I’m RadioActive

radioactiveJust kidding. So much has happened since I last updated you.  My trip to the University of Penn was great and upsetting but luckily the good clearly outweighed the bad. The Surgeon, Dr. Julia Tchou was wonderful. She explained what all the results meant as though I was hearing it for the first time which was wonderful as I had my mom with me. Who knew that my mom would come with a list of at least 20 questions. I was happy that the doctor was able to answer each one with ease. The doctor felt my pain when I explained that I felt like something needed to be happening especially since Triple Negative is an aggressive form.

The plastic surgeon left a sour taste with me and I have every intention of sending her a note.  She entered the room with an attitude and even though I explained that my last visit with a plastics person was not informative she still chose to give me the abbreviated version.  I think it was even more heart breaking that I held high hopes because her name was Liza- my daughter's knick name.  Guess I should have had her say her name first because she pronounces it like Leesa.  All hope is not lost as I meet with a new person this week.

Back to the radioactivity. The wonderful surgeon who agreed that we needed to take action connected me with a medical oncologist. The oncologist took action immediately to get me set up with chemotherapy in the event that we could not find a surgery date before September.  The oncologist introduced me to some clinical trials.  As a scientist, I know trials are a great way to go not only because it allows the researchers to find a cure but also because most of your testing is covered by the trial budget and it is quick. No sooner than I had finished with the oncologist was I set up with a string of test to determine the best course of action.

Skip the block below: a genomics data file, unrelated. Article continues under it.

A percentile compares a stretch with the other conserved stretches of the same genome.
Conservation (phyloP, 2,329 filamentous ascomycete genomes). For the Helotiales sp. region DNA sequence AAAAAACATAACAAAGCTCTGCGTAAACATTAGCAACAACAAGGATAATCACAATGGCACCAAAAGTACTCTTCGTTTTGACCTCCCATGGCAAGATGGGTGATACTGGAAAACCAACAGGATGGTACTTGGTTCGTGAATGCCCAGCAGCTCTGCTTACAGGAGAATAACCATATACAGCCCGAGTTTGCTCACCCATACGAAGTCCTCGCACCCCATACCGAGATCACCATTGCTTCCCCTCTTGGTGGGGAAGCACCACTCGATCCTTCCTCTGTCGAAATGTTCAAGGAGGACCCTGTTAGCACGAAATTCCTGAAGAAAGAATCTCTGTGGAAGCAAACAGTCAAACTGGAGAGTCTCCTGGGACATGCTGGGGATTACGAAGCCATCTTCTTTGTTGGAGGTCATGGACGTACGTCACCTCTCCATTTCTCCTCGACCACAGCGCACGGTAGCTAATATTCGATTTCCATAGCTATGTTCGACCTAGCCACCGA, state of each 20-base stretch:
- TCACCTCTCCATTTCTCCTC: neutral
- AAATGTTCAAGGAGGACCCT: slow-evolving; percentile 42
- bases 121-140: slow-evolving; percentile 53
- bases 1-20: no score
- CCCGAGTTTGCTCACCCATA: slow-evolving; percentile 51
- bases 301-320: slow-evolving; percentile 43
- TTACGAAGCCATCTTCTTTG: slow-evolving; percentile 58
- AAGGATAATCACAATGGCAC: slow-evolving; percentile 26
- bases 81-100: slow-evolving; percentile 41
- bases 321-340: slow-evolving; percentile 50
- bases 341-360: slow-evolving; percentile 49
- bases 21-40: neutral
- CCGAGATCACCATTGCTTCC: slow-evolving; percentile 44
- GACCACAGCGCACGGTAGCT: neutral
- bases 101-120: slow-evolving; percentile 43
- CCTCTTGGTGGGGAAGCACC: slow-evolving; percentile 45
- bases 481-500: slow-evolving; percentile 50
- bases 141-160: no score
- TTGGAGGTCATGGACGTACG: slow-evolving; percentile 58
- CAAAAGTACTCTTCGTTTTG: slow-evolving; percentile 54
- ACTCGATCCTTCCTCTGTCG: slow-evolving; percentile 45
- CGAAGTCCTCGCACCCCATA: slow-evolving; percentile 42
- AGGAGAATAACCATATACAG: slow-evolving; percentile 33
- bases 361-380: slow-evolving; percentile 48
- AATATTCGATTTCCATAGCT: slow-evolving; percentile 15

bone scanThe first test was a bone(SPECT) scan. The scan requires an injection of radioactive dye. This dye(tracer) has to circulate through your system for 3 hours before they can perform the actual test.  The tracer appends to active tissue allowing the doctors to pinpoint any areas of concern. The technician entered the room carrying something that looked like it was from outer space. She explained that it held the “potion” and it was in this crazy apparatus for the safety of the workers. I guess they figured I already had something foreign in me so it could not hurt. I felt a slight chill as the “potion” was injected.  The scan itself was pain free. I did hate the fact that it truly invading my personal space and required that I remain still. This process has been a test of being still and I am happy to report that I am winning….

I went from the table to an awaiting car filled with my family as we were heading to Myrtle Beach!!!!

Welcome to my home on the web... I’m Tomika, the thought leader behind Life in Pumps. I love all things fashion, fun & travel! I’m a wife and mother of two very active teenagers. I'm a social butterfly and passionate about advocating for breast cancer disparities and the benefits of organics. Follow along as I believe life is more fun when you actually live it!

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